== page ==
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Geothermal Heat Pump Systems

GeoExchange Technology

Curtis J. Klaassen, P.E.


Iowa Energy Center Energy Resource Station

Geothermal Heat Pump Technology


Introduction What is Geothermal Energy? Geothermal Heat Pump System Types Geothermal System Features
Pros and Cons Applications

Economics and the Bottom Line

Questions at Any Time

Energy in Buildings
Buildings Use 39% of the Nations Primary Energy

21% 28%

Total Residential = 21% Total Commercial = 18%


Residential Commercial
18%

Industry Transportation

33%

Energy Efficiency Building Blocks


Step 1 Reduce Energy Load
Site Orientation and Building Arrangement Efficient and Effective Building Envelope

Step 2 Improve Efficiency of Systems and Equipment


HVAC Systems Geothermal Systems Efficient A/C units, Boilers, Motors, Light Fixtures Lighting Systems Daylighting Computers and Office Equipment

Step 3 Effective Building Operations


Proper Control Energy Management Systems Commissioning Operations and Maintenance Training and Support Leverage Utility Company Rate Schedules

Step 4 Alternative Energy Sources


Renewable Energy Options Solar, Wind, Biomass

What Is Geothermal Energy?


Geothermal Energy is defined as energy from the internal heat of the earth
47% of the incoming radiation from the sun is absorbed by the earth The remainder is absorbed by the atmosphere or reflected back into space

Translated: Geo-Thermal means Earth-Heat High Temperature Geothermal Energy


Energy Source for Hot springs and geysers Temperatures exceed 300F Converted to produce useable heat and electricity

Low Temperature Geothermal Energy


Heat Energy contained near the surface of the Earth Shallow Earth temperatures fluctuate with seasonal outside air temperature Earth temperature becomes more stable with increasing depth Nearly constant Earth temperatures at depths below 16 feet Earth mean temperature approaches annual average outside air temperature Deep Earth temperatures start to increase at depths below 400 feet -- at about 1 F per 100 feet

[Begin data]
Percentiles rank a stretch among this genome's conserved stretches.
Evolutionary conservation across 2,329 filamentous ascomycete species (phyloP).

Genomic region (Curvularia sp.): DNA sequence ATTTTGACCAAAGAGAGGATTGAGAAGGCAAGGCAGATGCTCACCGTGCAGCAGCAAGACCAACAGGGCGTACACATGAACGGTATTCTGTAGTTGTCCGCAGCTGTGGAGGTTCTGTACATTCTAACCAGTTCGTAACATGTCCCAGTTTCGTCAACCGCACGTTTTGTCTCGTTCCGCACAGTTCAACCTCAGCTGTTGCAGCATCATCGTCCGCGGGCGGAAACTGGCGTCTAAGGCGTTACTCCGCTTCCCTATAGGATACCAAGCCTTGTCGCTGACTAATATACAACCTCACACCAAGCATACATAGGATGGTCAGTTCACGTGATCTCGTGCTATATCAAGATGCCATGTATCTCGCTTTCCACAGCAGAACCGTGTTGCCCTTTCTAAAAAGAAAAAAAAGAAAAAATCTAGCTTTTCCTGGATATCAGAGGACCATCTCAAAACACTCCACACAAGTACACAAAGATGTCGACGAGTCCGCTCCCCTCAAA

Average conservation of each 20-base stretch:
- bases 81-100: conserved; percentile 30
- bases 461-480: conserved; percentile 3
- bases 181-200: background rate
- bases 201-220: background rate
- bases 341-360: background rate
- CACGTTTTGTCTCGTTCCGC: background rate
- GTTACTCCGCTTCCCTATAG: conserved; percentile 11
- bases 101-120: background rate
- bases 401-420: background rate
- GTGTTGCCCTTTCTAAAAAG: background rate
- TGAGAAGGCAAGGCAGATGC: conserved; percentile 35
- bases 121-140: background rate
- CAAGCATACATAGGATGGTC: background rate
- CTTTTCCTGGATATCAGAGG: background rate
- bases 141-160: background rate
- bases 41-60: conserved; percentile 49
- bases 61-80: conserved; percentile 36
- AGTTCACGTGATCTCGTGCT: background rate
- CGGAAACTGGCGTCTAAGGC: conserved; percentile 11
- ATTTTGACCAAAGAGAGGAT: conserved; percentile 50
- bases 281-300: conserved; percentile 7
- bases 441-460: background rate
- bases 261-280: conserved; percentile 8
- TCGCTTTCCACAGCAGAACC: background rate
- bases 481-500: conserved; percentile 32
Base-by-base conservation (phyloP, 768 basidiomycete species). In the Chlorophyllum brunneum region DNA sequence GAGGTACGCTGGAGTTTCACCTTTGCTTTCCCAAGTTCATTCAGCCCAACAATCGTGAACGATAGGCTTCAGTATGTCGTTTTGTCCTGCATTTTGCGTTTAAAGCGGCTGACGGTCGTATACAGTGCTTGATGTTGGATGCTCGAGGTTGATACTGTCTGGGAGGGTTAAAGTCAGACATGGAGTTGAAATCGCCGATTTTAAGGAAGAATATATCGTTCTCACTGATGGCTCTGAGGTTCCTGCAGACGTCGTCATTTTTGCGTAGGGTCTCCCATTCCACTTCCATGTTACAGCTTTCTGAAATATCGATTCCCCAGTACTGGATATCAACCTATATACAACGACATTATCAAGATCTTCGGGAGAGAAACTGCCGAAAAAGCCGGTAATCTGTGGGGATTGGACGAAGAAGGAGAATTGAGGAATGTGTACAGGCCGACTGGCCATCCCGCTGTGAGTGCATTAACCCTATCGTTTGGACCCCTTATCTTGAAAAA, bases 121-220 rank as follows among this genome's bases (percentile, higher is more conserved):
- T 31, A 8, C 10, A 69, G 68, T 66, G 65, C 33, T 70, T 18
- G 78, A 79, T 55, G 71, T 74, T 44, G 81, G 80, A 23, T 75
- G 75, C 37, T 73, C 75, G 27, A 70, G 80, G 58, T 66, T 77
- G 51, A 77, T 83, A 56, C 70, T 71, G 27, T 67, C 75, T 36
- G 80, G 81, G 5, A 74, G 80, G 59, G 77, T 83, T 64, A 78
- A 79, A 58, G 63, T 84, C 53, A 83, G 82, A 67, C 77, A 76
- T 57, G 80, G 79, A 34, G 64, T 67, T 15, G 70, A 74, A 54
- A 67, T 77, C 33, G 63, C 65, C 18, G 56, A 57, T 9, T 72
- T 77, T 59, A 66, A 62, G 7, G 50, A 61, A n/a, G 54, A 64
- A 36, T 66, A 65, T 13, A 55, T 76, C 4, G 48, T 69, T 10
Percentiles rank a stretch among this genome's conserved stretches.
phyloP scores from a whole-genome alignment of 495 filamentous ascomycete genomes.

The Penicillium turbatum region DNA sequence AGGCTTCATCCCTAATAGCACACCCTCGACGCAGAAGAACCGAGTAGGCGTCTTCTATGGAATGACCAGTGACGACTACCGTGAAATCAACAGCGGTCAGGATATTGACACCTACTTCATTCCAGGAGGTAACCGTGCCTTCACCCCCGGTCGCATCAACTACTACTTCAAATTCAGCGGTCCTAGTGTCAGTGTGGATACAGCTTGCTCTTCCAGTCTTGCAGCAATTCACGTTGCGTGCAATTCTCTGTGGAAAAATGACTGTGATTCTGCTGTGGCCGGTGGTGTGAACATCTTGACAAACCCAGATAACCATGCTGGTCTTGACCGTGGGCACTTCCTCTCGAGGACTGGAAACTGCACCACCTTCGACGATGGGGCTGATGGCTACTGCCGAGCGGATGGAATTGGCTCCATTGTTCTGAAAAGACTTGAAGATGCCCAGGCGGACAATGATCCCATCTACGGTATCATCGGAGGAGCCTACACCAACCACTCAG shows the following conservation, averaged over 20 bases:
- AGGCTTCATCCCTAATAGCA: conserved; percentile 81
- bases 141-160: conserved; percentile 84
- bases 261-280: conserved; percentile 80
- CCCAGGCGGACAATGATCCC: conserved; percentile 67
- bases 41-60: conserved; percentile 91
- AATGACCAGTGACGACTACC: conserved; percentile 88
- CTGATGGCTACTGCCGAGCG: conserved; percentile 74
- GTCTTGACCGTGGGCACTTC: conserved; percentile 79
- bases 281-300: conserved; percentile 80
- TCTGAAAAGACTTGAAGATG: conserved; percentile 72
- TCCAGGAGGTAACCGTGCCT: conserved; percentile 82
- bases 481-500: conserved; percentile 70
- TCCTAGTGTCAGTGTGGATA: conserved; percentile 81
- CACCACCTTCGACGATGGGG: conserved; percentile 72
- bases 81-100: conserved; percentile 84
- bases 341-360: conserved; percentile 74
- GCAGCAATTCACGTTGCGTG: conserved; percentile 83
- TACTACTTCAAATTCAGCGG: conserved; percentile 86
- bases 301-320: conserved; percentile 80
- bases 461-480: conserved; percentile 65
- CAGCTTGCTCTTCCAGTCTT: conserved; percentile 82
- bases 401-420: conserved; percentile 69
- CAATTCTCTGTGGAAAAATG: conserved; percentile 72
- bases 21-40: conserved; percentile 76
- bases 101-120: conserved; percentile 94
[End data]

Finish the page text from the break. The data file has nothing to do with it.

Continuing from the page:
Low Temperature Geothermal Energy


Geothermal Heat Pump Systems
Take advantage of Low Temperature Geothermal Energy Constant Temperature Year Around 47 to 50F in Michigan Apply a Water Source Heat Pump to amplify the heat energy

AKA
Ground Source Heat Pumps Earth Coupled Heat Pumps GeoExchange Systems Well/Ground Water Heat Pumps v.s. High Temperature Geothermal

What are Heat Pumps?


Characterized by Medium used for Heat Source and Heat Sink
Air to Air or Air Source Water to Air or Water Source Water to Water Ground Source or Geothermal

Capable of Heating, Cooling and producing Hot Water


Capacity measured in tons One ton of capacity = 12,000 BTU per hour (Cooling or Heating) Typical new home is about 4 5 tons of heating capacity & 2 tons cooling Typical Classroom is about 2 3 tons of heating or cooling capacity

Geothermal Heat Pump System


Three Basic Components:
Heating/Cooling Delivery System
Traditional Ductwork / Piping system to deliver heat throughout the building